Diego and his nephew finished concocting the letter, then sent it to Ibn Abu, (who was in Cadiar at the time), by way of one of Deigo’s trusted men. When Ibn Abu received it, he was understandably shocked by its contents and he and his staff discussed its implications before discussing it with their Turkish captains, Nabil, Ali Al Rais, Muhammad Al Rais and Hassan. In addition, Deigo also showed up claiming that he had received an indentical letter to kill Ibn Abu. One of the many things that was perhaps discussed is that these mujahideen especially, (the Magrhibi’s and Turks), had come so far to aid the Muslims and to make the word of Allāh the uppermost, and now the king intended to deal with them in such a treacherous way? Finally, Ibn Abu discussed the issue with Husseini and Caravaji, (the Turkish captains). Deigo then produced a packet of Hasheesh which he claimed he was ordered by Ibn Ummaya to give to all the mujahideen to make them go into deep sleep, (and thus making it easier to kill them).Therein, these fabrications were made to appear as the truth, Ibn Abu, the Turkish captains and Deigo joined up together in a plot to dethrone Ibn Ummaya. At this meeting it was also resolved that Ibn Abu should be the new Emir, (ibid, 179). They joined up their troops and headed towards Andarash stealthily. The guards of the town let them in since they were familiar faces. The troops proceeded to Ibn Ummayas palace, and therein they seized him and took him out of his palace in the presence of Ibn Ummaya’s ministers. The strange part of this account, (which might be further proof of my hypothesis), that he had 24 bodyguards, 400 soldiers that served as his personal troops about 1600 troops from Andarash that were loyal to him and not one of them came to his aid or resisted his captors, (ibid, 180). Without trial and minimal questioning, Ibn Ummaya was hung then next day on October 20, 1569, wherein Ibn Abu was then the official Emir of the Muslims in Al Bushra.
Even if this account is completely fabricated, we must reflect on the role of Deigo Alguacil in all this. We, in the Muslim ummah, have many Deigo Alguacils amongst us and many are ready, when they are even slightly wronged, to let their emotions rule them and to fight the Emir. They forget Allāh (سبحانه و تعلى) saying:
وَاعْتَصِمُواْ بِحَبْلِ اللَّهِ جَمِيعاً وَلاَ تَفَرَّقُواْ وَاذْكُرُواْ نِعْمَةَ اللَّهِ عَلَيْكُمْ إِذْ كُنتُم أَعْدَآءً فَأَلَّفَ بَيْنَ قُلُوبِكُمْ فَأَصْبَحْتُم بِنِعْمَتِهِ إِخْوَاناً وَكُنتُمْ عَلَى شَفَا حُفْرَةٍ مِّنَ النَّارِ فَأَنقَذَكُمْ مِّنْهَا كَذلِكَ يُبَيِّنُ اللَّهُ لَكُمْ ءَايَـتِهِ لَعَلَّكُمْ تَهْتَدُونَ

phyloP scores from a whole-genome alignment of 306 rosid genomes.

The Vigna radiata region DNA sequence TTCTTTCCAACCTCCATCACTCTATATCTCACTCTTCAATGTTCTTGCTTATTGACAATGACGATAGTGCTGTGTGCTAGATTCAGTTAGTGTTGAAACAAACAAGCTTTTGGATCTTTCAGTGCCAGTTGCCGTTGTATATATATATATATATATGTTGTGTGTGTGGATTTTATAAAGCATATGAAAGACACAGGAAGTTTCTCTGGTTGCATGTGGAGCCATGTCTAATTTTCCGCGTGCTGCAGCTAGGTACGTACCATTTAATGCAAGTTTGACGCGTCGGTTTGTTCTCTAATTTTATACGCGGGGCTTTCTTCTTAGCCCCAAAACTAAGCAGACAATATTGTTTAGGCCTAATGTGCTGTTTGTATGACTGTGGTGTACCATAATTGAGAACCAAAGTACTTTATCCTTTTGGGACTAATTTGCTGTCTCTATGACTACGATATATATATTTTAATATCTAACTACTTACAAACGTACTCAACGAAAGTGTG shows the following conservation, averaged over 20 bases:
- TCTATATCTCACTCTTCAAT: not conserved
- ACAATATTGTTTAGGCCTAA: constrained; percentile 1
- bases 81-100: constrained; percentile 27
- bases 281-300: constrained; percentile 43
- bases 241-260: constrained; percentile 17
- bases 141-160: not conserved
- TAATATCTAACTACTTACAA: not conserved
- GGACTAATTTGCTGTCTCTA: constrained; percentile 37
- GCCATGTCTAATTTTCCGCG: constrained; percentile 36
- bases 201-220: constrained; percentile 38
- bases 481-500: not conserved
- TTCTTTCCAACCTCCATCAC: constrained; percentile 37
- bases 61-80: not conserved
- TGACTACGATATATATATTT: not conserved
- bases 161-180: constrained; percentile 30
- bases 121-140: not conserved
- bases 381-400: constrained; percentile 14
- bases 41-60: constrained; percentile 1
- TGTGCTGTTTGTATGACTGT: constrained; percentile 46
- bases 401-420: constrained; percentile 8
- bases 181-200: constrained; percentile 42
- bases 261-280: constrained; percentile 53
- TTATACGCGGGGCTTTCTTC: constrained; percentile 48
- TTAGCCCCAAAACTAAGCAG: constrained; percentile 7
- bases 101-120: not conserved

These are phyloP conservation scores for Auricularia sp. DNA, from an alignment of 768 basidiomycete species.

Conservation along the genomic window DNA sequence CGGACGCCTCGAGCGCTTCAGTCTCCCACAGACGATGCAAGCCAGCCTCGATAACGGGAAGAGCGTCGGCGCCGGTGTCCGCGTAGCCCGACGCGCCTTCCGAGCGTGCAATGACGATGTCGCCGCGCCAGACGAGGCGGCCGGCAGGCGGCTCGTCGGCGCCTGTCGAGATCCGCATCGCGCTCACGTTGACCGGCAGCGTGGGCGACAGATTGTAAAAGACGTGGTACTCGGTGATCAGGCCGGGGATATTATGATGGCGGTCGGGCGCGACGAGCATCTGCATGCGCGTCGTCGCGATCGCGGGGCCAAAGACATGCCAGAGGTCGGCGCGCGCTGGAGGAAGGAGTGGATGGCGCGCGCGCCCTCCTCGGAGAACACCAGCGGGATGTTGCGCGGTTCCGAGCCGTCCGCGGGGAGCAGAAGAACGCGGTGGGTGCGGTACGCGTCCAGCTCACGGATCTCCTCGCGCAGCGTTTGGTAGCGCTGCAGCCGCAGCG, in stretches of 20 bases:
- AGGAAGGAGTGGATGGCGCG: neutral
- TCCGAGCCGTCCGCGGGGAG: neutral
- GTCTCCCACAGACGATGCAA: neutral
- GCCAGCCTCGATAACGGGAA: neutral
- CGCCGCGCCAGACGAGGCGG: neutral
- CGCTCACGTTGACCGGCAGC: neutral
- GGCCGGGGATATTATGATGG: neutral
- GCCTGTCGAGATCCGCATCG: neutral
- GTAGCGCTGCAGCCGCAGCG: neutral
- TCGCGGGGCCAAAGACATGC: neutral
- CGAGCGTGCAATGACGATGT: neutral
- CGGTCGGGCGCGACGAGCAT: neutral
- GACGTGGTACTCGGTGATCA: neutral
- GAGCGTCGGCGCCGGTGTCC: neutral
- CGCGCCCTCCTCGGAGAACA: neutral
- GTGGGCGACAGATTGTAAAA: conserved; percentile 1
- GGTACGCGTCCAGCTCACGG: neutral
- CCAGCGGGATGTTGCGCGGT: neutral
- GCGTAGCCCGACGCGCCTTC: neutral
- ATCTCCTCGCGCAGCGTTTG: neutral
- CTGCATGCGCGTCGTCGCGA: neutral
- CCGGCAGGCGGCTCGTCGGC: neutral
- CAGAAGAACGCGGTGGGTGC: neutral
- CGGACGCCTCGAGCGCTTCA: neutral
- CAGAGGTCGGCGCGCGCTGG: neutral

And hold fast, all of you together, to the Rope of Allāh, and be not divided among yourselves, and remember Allāh’s favor on you, for you were enemies of one another but He joined your hearts together, so that, by His grace, you became brethren, and you were on the brink of a pit of Fire, and He saved you from it. Thus Allāh makes His Ayat clear to you, that you may be guided
And in Sahih Muslim regarding this Ayah, Abu Hurayra (رضي الله عنه) said that the Messenger of Allāh (صلَّى الله عليه وسلَّم) said:
إِنَّ اللهَ يَرْضَى لَكُمْ ثَلَاثًا، وَيَسْخَطُ لَكُمْ ثَلَاثًا: يَرْضَى لَكُمْ أَنْ تَعْبُدُوهُ وَلَا تُشْرِكُوا بِهِ شَيْئًا، وَأَنْ تَعْتَصِمُوا بِحَبْلِ اللهِ جَمِيعًا وَلَا تَفَرَّقُوا،وَأَنْ تَنَاصَحُوا مَنْ وَلَّاهُ اللهُ أَمْرَكُمْ. وَيَسْخَطُ لَكُمْ ثَلَاثًا: قِيلَ وَقَالَ، وَكَثْرَةَ السُّؤَالِ، وَإِضَاعَةَ الْمَال
It pleases Allāh for you to acquire three qualities and displeases Him that you acquire three characteristics. It pleases Him that you worship Him Alone and not associate anything or anyone with Him in worship, that you hold on to the Rope of Allāh altogether and do not divide, and that you advise whoever Allāh appoints as your Leader. The three that displease Him are that you say, `It was said,’ and, `So-and-so said,’ asking many unnecessary questions and wasting money.
Lets not confuse this with the issue of rightful rebellion against the ruler for his repeated violation of the Shariah after repeated warnings and
- His ruling by other than the shariah,
- Advocating for kufr law